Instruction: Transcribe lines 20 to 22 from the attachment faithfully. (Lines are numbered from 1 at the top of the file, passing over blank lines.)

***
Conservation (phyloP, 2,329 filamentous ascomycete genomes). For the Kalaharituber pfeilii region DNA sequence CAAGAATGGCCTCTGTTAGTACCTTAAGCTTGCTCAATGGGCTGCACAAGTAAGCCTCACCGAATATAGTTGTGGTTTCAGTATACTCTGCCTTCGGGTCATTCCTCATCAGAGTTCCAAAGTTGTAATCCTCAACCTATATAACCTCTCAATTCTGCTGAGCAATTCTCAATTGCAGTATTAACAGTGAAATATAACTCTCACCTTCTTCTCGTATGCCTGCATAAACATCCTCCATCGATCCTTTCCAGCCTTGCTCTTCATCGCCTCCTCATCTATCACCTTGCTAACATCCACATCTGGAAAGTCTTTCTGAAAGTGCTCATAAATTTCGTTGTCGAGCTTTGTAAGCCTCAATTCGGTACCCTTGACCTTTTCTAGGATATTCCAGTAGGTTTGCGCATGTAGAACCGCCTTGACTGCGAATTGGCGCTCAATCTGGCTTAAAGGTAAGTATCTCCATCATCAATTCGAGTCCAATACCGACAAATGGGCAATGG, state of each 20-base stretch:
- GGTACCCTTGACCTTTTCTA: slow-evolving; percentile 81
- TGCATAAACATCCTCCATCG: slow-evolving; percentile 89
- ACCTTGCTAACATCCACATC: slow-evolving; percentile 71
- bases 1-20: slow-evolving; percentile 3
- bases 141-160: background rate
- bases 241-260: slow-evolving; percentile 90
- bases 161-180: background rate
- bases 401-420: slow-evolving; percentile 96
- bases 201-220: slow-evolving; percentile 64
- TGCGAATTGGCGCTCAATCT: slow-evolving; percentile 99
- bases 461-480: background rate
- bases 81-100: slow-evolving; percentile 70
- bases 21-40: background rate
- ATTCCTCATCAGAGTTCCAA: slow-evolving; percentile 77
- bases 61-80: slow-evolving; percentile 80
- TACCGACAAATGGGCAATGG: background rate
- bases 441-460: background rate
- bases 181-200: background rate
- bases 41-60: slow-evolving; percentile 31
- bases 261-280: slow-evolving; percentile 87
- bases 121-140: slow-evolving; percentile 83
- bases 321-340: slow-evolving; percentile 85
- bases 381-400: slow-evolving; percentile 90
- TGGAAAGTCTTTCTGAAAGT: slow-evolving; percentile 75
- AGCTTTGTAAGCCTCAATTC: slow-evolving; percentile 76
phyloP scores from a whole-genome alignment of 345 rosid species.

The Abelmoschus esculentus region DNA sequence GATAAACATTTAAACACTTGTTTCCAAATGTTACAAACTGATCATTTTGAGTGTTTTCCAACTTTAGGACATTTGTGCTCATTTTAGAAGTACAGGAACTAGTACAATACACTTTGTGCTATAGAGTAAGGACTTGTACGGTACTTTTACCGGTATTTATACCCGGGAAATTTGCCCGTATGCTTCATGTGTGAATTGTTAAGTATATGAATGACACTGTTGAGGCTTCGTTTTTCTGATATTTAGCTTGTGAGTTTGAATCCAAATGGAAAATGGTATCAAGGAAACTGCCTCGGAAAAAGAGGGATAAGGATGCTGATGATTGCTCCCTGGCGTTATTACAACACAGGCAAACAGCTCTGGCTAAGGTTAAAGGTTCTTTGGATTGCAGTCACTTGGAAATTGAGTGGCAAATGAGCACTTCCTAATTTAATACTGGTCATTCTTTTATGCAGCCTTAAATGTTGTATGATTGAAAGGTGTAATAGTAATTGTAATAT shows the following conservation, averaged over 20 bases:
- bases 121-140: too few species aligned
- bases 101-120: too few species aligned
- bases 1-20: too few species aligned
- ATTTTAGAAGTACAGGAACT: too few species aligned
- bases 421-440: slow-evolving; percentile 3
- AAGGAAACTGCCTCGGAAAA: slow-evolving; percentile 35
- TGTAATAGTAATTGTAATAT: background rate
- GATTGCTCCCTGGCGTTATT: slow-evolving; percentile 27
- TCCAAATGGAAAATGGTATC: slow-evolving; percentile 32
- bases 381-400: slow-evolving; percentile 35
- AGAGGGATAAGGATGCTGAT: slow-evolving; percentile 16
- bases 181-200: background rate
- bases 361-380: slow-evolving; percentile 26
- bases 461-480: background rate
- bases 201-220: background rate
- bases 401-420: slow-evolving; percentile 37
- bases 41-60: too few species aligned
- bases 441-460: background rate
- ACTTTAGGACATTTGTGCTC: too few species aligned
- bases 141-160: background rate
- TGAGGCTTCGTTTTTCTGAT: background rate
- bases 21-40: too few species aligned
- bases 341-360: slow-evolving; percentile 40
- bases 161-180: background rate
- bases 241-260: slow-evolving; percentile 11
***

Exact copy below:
- bases 41-60: slow-evolving; percentile 31
- bases 261-280: slow-evolving; percentile 87
- bases 121-140: slow-evolving; percentile 83